Newcastle 0 Tottenham 4 match report: Outstanding Emmanuel Adebayor keeps Spurs firing emphatically for Tim Sherwood
Pressure now on Magpies manager Alan Pardew to halt miserable run of three successive defeats by three or more goals
Keep winning. There is no other way for Tim Sherwood. Create momentum, shoot for the top four. It still may not be enough for Daniel Levy.
Louis van Gaal and Frank de Boer were both mentioned on the morning of a game. Winning emphatically away from home was the best riposte. Sherwood’s players did that. They did it for their head coach. For however long, they are playing for the unexpected manager of Spurs.
Victories away from home, against 11 men, are rarely as emphatic as their success here. Tottenham were excellent, and they were excellent from the very start to the very end. That they had not won in the league at St James’ Park since 2004 added to the scale of their achievement.
Sherwood was a jack in the box for the first half, in which Emmanuel Adebayor, who had too much physique and too much wit for the home defenders, scored. By the time the second came, before the hour mark, his mood had calmed. In the end it was a stroll against a team whose confidence is collapsing, like the club they play for.
Norwich and Cardiff come next for Spurs. There is everything to play for. What may have surprised Sherwood was the degree of comfort with which this victory came. Newcastle have now won one and lost seven of their last nine games. They have failed to score in seven of those games. It has been another destabilising run.
Emmanuel Adebayor makes it 3-0 with his second of the night (Getty)
They were again weak and poor. It was their third successive defeat by three or more. There is now pressure on Alan Pardew to halt a miserable run. His side were a sorry second best to the visitors.
Tottenham’s lead came early, and it was deserved. There remains an underlying feeling that Newcastle’s season is already finished. The club’s owner, Mike Ashley, once more did not attend. It adds to the sense of a team without direction.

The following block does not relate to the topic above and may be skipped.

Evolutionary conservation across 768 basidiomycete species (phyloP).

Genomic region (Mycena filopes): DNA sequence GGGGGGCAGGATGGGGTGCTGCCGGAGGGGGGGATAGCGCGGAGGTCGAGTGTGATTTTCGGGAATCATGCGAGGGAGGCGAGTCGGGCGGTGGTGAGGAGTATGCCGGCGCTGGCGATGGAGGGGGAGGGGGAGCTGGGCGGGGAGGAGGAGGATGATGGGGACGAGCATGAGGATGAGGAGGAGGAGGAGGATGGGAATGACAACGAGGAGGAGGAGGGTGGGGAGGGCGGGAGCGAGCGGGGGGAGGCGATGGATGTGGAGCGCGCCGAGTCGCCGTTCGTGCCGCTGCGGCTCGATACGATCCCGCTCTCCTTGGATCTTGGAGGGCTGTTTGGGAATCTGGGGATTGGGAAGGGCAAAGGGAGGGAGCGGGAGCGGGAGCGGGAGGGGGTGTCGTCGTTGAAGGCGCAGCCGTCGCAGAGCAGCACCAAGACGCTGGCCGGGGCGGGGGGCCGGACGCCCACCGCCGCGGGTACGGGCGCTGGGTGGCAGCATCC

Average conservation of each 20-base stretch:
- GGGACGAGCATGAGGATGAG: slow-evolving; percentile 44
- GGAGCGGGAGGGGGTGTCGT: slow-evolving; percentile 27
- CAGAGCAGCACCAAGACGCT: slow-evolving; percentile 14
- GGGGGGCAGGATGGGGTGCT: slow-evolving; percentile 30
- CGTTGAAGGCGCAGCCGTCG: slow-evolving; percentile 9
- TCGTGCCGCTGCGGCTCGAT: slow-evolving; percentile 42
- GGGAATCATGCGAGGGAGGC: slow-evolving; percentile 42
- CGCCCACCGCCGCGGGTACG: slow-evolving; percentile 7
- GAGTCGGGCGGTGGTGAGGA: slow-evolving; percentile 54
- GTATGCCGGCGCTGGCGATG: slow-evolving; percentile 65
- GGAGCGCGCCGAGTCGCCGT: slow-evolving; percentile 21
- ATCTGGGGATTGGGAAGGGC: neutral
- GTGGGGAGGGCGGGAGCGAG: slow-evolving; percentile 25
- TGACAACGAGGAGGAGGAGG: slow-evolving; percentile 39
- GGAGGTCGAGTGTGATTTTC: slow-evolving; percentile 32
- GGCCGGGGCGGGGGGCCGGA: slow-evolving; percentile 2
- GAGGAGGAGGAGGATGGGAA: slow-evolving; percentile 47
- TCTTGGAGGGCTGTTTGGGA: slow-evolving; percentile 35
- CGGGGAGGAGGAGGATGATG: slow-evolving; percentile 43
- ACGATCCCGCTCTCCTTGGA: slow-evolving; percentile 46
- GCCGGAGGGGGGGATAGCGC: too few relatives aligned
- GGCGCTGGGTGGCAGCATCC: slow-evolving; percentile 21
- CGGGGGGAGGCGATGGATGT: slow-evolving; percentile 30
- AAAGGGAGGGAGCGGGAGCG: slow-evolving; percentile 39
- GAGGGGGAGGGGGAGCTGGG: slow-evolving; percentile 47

The visitors drove into the uncertainty. The first half was theirs. Twice they went close inside the first six minutes. Barely five minutes had passed when Adebayor saw an angled shot deflected narrowly wide of a post. Younes Kaboul then robbed Davide Santon inside his own penalty area, pulled the ball back and Paulinho’s drive was parried away by Tim Krul.
Newcastle did have an opportunity in the eighth minute, when a knockdown by Luuk de Jong found Papiss Cissé, but Hugo Lloris did well to deny the recalled forward at close range.
Newcastle keeper Tim Krul dives but fails to stop Nacer Chadli's fine effort (Getty)
The significance of the save came in the 19th minute. Again Newcastle were defensively poor. Moussa Sissoko was robbed by Nabil Bentaleb and this time Krul, who had excelled in the clubs’ meeting at White Hart Lane, could only divert the ball to Adebayor. The forward was an outcast in his own football club at the time of that previous game; this time he remained calm when the opportunity came his way to slot in his seventh goal in 11 Premier League games.
Five minutes later Spurs’ lead was almost doubled. The cross this time came from Kyle Walker on the right, and it needed a saving tackle by Mike Williamson to deny Aaron Lennon. It took woodwork to do that just past the half hour, when Lennon wriggled free of Yoan Gouffran to clip a shot agaainst Krul’s far post, with the keeper again beaten.
The Newcastle players look shell-shocked after they concede a fourth (Getty)
The game was finished by the 53rd minute. Adebayor was given the time to shoot low from 25 yards. Krul did well to save with his right hand, at full stretch, but the rebound broke to the unmarked Paulinho and he shot low into the corner of the Newcastle goal.
Adebayor added a third in the 83rd minute, again from a rebound, and in the 88th minute, with St James’ Park emptying rapidly, Nacer Chadli curled in a superb fourth.
Man of match Adebayor.
Match rating 5/10.
Referee N Swarbrick (Lancashire).
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